March 2021 Boeing T-
BAE Hawk T.1A
US Navy VT-
Carrier Landing Trainer.
Italeri 1/72 , with scratch modifications and Caracal Models decals.
One of the most unusual variants of the Hawk is the T-
Introduced in the early 1990s, it is expected to remain in service until the 2030s. The aircraft is an extensively modified variant of the Bae Hawk 60 series, with strengthened airframe and undercarriage, a tail hook and a modified wing with full length leading edge slats and larger slotted flaps, intended to reduce landing speeds on the carriers. Light practice bombs can be carried on 2 wing pylons, but the aircraft are normally flown in the clean state, or with a single centreline baggage carrier.
To ease transition to more capable modern jet aircraft, the current Goshawk has an
updated glass cockpit that emulates the look and feel of operational fighters and
some aircraft have been fitted with synthetic radar to allow back seat training of
Building an Italeri -
I seem to be having a bit of a Hawk binge at the moment.
This kit is an easy build, with good fit and delicate engraved detail. Unfortunately
it represents a prototype aircraft, so does not have all the airframe modifications
seen on the production versions. Most of these changes are easy to add though and
Caracal produce a superb set of T-
Addressing the required changes to a "good enough" standard is relatively easy, although some inaccuracies remain and a few compromises are needed, such as trimming the wings and tailplanes rather than extending them. FWIW, I think Italeri's nose profile is good enough (some suggest it is not deep or fat enough) and the extended fin seems to be tall enough as well. The main wheel positions are also correctly located further out on the kit.
However, one area that definitely needs addressing is the wing leading edge. The
kit shape is that of the standard Hawk, whereas the Goshawk has a straight leading
edge, with a single full width leading edge slat. Adding this slat from some plastic
card also addresses the straightness and the more abrupt inner wing joint. However,
having done so it almost becomes essential to drop the flaps. Mine were simply cut
and lowered, although I attempted to create the multi-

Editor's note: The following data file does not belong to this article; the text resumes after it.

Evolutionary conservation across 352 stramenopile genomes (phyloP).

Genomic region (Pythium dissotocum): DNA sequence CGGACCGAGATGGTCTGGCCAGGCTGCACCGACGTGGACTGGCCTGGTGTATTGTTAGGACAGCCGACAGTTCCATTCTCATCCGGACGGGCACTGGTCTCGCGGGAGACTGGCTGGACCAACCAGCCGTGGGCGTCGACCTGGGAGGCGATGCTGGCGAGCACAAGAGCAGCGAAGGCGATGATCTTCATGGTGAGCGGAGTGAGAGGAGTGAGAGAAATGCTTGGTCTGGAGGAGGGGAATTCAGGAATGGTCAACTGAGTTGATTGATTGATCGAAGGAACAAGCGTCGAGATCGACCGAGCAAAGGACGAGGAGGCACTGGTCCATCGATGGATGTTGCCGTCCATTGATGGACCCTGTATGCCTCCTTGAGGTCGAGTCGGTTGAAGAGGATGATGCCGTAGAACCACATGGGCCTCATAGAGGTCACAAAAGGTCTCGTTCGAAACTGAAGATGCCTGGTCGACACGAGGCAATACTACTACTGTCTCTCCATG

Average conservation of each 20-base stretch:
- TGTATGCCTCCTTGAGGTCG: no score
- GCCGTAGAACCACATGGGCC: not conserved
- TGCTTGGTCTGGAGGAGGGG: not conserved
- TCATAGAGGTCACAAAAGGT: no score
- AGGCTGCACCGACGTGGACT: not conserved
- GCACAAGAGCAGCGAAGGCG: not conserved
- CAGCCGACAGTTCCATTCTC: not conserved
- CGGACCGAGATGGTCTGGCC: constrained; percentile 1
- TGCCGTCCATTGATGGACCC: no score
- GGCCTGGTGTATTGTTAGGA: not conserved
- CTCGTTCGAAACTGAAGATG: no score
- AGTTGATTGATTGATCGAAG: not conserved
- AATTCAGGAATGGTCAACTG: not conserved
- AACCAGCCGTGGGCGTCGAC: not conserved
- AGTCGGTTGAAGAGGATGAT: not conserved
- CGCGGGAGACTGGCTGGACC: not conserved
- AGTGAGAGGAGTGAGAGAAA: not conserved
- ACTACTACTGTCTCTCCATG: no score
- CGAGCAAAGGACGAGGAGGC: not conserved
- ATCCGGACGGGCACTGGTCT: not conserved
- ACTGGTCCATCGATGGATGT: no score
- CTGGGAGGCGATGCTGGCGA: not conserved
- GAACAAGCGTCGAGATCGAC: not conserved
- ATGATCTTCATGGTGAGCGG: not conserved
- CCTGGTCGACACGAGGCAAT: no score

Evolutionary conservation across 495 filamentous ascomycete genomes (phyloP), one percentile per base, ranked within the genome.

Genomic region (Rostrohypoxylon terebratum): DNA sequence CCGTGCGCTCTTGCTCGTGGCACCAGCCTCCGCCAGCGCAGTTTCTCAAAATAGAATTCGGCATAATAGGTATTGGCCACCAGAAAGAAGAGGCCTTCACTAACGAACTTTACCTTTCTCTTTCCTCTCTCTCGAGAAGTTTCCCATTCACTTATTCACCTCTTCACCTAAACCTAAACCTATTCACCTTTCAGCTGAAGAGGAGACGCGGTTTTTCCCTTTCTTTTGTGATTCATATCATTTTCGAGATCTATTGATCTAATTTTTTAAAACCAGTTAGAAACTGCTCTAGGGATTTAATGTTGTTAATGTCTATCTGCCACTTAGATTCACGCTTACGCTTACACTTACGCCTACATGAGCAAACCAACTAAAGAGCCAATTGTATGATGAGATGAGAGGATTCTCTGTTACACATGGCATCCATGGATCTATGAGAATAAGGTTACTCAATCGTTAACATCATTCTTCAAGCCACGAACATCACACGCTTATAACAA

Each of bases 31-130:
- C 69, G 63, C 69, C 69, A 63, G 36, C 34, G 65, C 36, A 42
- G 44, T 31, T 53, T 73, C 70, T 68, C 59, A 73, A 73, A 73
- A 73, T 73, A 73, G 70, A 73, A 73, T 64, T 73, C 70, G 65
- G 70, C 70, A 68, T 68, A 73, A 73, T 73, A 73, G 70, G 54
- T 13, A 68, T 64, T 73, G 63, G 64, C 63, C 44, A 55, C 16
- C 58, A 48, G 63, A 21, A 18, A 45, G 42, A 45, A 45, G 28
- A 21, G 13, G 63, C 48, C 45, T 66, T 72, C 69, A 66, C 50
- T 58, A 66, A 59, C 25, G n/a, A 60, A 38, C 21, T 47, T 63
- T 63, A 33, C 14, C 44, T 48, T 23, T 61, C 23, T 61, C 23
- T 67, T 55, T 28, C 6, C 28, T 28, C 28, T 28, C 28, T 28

The current T-
The kit decals were old and cracked, so I acquired a set of Caracal T-
In summary then, a very easy conversion of a nice kit, plus some superb aftermarket decals, that gives me yet another smart looking Hawk derivative in my collection!
Background image: A Red Arrow. How could I possibly build Hawk kits without showing a Red Arrows Picture ?
151 (Fighter) Sqn, 2 Tactical Weapons Unit, RAF Chivenor, Devon, 1983
Advanced Tactical Weapons Trainer.
During the late 1980s and early 1990s, the RAF attempted to boost its air defence capabilities by modifying a number of Hawk trainers so that they could carry weapons, specifically 2 Sidewinders and a centreline Aden Gun pod. In this form, as the T.1A, training reserve Squadrons became part of the “mixed Fighter Force”, taking full advantage of the Hawk’s agility and combat capabilities. The plan was to use the radar and Data Link equipped Tornado F.3 as a lead element, escorting and directing Hawk T.1As which would engage in close range dogfighting. Hawks could also be allocated to point defence of vulnerable sites, including RAF airfields.
151 (F) Sqn at Chivenor became part of this force, with a primary role of advanced tactical weapons training, plus a wartime role of air defence.
Building the Airfix Hawk T.1A:
This is the same kit that I assembled in 2018 in its Red Arrows form. As I was marooned in bed with a broken leg at the time, it can’t have been that hard to build !
The kit assembles easily and precisely with no real foibles. My cockpit positioning
issues with the Mk.120 did not recur. As with all Hawk kits, the internal windscreen
poses a few issues -
Decals include the set I used, for a wrap around camouflaged aircraft, plus some very nice ones for a 208 Sqn (very tempting to me, as 208 are the former RNAS “Naval 8” Sqn). These latter ones are the same as that provided with the Revell kit, albeit without the anniversary lettering.
However, for this addition to my Hawk collection, I wanted to have a rather less “fancy” scheme, in other words, a Hawk in working clothes! As a Scotsman, the St Andrew’s Crosses may also have played their part!!!!!
Some weight is needed to stop the kit being a tail sitter. Guess what I forgot (aaaaaergh!)
In summary then, this is a good modern kit that is well recommended.
A few images of the real things. No Goshawks, unfortunately.
… And the rest of my Hawk fleet -